The rise of the delta variant in Asia combined with surging demand around the world have sent shipping costs higher, which will show up in higher costs of imported goods as supply chain problems persist.
The Baltic Dry Index, a metric of shipping costs, has reached an 11-year high as the resurgence of the coronavirus has impeded the movement of goods from Asia.
The Baltic Dry Index captures shipping costs using three sub-indices for ships of different sizes: Capesize (40% of the index), Panamax (30% of the index) and Supramax (30% of the index). It is used as a proxy by investors for shipping out of China.
The delta variant is sweeping across the manufacturing platforms and ports throughout China and much of Southeast Asia. For example, the Ningbo-Zhoushan port, south of Shanghai on the East China Sea, is the busiest in the world with respect to cargo tonnage. It had been shut down since Aug. 11, and has just resumed berthing operations. It will likely be a number of days before the port will return to full operation.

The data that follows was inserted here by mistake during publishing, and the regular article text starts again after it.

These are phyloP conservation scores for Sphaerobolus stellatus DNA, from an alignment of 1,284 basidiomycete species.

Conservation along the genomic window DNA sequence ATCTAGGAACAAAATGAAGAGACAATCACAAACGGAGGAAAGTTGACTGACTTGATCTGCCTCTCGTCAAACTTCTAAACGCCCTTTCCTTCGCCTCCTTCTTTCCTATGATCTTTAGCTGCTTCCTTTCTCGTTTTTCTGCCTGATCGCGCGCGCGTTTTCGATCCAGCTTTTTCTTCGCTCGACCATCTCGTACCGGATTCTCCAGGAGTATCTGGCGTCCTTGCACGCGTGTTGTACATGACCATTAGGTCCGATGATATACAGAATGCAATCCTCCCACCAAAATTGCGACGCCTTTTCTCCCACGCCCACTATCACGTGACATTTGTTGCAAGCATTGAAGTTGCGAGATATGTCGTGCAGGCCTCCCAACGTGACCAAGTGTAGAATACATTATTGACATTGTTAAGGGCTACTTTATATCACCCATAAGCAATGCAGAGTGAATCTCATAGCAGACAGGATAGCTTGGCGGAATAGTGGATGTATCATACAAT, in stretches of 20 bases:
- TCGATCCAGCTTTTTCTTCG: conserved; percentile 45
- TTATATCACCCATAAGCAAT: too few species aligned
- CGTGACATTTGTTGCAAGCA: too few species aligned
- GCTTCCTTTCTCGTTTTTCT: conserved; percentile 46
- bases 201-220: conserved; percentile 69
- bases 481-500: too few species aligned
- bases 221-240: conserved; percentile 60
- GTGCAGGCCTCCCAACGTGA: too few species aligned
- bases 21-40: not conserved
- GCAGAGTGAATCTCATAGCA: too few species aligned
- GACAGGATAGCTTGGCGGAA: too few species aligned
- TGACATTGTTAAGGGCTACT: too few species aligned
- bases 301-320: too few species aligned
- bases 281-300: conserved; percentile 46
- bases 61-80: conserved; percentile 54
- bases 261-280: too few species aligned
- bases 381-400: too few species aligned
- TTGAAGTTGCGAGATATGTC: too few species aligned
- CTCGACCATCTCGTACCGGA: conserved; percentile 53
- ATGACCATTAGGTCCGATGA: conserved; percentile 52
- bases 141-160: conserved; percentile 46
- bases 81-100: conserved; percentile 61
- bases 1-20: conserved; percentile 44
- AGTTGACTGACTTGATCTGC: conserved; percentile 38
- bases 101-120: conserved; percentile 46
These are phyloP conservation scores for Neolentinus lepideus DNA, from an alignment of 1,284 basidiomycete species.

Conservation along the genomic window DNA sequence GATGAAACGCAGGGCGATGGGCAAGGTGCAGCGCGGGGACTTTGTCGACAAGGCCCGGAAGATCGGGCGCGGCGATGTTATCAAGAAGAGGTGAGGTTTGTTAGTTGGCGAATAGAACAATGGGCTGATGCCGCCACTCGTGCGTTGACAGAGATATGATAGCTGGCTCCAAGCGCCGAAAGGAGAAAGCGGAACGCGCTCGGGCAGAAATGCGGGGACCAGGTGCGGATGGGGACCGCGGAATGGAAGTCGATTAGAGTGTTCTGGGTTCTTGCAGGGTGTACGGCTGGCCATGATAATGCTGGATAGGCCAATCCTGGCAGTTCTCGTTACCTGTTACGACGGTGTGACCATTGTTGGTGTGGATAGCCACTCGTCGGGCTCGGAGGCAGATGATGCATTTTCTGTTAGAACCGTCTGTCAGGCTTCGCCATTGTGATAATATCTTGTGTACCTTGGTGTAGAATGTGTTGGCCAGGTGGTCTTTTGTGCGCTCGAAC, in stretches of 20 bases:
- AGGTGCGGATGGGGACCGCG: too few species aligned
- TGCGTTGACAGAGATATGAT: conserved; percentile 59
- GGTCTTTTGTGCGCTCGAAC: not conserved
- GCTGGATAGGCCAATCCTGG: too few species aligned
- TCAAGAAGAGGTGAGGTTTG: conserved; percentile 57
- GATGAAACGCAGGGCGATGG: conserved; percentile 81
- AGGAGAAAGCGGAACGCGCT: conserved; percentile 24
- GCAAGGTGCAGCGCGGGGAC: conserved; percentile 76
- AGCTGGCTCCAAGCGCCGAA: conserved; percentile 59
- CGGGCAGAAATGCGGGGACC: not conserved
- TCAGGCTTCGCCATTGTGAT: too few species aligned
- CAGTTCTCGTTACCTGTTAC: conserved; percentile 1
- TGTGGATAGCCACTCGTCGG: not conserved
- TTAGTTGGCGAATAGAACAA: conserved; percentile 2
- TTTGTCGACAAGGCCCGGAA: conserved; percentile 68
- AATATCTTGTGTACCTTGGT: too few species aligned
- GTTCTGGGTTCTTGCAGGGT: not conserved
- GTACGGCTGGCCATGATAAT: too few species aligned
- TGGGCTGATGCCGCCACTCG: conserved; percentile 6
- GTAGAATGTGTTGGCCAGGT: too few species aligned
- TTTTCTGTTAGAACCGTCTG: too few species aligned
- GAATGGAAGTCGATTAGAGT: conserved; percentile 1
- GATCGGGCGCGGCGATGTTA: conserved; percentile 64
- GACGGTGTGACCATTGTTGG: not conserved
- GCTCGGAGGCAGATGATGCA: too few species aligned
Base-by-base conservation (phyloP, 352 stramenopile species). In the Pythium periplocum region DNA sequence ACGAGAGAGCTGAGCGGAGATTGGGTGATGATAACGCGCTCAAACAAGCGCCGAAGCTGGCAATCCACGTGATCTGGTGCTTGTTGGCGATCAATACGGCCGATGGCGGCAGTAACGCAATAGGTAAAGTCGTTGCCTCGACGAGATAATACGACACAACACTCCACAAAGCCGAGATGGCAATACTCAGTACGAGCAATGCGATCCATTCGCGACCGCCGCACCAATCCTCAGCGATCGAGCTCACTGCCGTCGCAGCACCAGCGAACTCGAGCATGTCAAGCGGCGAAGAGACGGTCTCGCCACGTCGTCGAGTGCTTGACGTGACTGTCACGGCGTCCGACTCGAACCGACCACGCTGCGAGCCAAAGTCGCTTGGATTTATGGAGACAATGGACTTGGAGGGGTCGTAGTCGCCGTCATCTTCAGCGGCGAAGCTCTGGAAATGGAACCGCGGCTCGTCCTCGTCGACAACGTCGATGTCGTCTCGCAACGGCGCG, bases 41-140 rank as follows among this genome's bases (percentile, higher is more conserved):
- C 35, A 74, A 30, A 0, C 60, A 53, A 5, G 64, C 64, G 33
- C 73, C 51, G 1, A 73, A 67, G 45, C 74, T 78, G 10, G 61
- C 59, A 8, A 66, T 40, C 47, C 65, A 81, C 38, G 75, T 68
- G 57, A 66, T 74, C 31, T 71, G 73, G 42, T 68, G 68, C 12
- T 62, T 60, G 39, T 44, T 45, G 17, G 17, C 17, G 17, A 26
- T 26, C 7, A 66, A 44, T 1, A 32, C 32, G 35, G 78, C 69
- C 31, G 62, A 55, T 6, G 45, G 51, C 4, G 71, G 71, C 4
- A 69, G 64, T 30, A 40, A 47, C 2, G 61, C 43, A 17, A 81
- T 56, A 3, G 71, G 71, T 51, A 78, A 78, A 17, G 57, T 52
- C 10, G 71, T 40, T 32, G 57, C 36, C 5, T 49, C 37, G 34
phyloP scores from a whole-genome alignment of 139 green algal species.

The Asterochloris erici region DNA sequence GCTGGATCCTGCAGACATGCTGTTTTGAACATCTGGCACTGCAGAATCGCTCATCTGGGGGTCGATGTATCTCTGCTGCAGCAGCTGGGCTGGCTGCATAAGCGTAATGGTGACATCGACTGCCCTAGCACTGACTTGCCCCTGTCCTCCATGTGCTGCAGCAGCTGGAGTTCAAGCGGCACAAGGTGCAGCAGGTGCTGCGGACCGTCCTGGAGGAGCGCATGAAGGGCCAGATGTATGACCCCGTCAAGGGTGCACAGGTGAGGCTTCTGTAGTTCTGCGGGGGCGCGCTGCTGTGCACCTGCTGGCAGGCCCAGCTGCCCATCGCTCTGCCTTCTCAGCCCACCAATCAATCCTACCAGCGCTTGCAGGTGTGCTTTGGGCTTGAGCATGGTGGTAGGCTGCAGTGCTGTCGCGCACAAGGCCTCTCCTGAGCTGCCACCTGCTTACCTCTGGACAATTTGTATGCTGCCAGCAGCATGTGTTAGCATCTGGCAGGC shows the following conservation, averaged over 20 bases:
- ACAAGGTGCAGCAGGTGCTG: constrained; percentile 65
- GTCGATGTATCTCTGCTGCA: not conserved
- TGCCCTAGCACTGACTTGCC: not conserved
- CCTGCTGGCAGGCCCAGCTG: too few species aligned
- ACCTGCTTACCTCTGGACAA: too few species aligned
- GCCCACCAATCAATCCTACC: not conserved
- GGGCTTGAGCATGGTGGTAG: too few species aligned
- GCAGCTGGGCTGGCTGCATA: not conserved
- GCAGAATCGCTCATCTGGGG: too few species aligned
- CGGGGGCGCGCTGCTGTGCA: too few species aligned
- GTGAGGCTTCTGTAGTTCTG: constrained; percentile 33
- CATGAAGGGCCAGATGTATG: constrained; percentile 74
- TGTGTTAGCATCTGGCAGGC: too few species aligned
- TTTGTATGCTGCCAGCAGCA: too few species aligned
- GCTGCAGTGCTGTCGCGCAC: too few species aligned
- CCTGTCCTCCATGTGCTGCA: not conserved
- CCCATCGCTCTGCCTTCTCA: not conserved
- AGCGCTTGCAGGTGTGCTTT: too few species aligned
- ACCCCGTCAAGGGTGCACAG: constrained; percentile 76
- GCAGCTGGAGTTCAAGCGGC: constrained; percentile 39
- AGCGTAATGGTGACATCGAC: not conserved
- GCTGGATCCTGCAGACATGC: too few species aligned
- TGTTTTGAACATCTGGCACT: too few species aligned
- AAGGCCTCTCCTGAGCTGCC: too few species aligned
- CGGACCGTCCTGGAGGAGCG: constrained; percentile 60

While these delays and costs will ease in the coming months, it will take some time to unwind the backlogs in ordered goods and rising delivery times, both of which are indicative the roughly 257% increase in shipping costs from Shanghai to Los Angeles over the past year.
For more information on how the coronavirus pandemic is affecting midsize businesses, please visit the RSM Coronavirus Resource Center.